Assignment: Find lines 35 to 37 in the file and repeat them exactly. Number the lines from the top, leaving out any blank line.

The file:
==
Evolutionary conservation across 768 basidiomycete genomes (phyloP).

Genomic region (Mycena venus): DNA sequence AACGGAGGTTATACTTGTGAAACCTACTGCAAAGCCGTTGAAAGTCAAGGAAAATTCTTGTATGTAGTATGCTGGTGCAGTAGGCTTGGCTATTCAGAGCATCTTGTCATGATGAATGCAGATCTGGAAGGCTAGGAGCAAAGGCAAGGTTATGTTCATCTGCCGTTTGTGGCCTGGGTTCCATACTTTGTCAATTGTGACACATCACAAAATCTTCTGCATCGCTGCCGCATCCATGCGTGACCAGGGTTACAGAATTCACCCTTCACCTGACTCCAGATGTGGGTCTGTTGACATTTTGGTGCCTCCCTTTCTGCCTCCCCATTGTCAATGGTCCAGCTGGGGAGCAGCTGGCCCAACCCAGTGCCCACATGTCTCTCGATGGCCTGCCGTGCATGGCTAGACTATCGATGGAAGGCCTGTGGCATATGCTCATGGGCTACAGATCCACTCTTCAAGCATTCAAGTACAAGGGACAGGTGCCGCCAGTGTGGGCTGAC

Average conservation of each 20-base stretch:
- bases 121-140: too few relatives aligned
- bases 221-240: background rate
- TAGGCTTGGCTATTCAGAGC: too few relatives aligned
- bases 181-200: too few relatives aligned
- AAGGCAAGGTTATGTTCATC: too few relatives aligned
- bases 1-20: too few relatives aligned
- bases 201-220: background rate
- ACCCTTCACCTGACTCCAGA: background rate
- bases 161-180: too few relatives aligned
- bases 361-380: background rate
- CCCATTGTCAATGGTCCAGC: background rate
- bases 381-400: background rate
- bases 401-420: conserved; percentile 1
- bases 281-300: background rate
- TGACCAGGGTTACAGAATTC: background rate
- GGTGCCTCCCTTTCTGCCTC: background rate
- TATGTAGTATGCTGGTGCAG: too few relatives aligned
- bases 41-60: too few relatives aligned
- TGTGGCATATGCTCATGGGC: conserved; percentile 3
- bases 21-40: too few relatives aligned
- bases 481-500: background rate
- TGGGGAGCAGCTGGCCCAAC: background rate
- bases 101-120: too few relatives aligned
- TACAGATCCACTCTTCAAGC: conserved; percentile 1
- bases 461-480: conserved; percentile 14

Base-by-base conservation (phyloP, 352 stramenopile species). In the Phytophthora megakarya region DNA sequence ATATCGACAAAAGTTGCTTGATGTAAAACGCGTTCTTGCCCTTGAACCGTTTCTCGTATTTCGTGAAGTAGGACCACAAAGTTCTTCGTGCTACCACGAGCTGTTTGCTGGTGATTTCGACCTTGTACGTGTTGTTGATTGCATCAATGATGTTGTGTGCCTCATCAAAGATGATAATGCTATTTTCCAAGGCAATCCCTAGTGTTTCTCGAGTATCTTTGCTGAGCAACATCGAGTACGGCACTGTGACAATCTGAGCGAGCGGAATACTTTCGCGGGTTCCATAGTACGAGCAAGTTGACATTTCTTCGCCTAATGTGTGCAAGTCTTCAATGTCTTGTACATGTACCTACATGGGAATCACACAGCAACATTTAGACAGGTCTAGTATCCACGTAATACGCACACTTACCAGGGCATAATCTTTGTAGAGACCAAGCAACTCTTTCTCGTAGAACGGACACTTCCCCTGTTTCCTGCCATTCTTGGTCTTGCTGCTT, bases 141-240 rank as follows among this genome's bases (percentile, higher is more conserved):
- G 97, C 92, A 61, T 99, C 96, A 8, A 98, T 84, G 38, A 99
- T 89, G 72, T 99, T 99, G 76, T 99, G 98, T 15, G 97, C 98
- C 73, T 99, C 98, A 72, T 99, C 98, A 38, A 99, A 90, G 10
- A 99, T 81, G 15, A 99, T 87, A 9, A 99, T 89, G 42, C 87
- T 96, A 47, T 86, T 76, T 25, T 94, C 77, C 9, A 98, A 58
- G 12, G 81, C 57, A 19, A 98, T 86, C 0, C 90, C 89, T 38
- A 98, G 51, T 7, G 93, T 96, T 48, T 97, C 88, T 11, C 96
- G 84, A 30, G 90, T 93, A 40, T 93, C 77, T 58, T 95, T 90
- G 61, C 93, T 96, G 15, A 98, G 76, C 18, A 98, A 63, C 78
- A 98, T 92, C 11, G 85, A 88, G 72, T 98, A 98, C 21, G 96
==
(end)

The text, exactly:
- G 12, G 81, C 57, A 19, A 98, T 86, C 0, C 90, C 89, T 38
- A 98, G 51, T 7, G 93, T 96, T 48, T 97, C 88, T 11, C 96
- G 84, A 30, G 90, T 93, A 40, T 93, C 77, T 58, T 95, T 90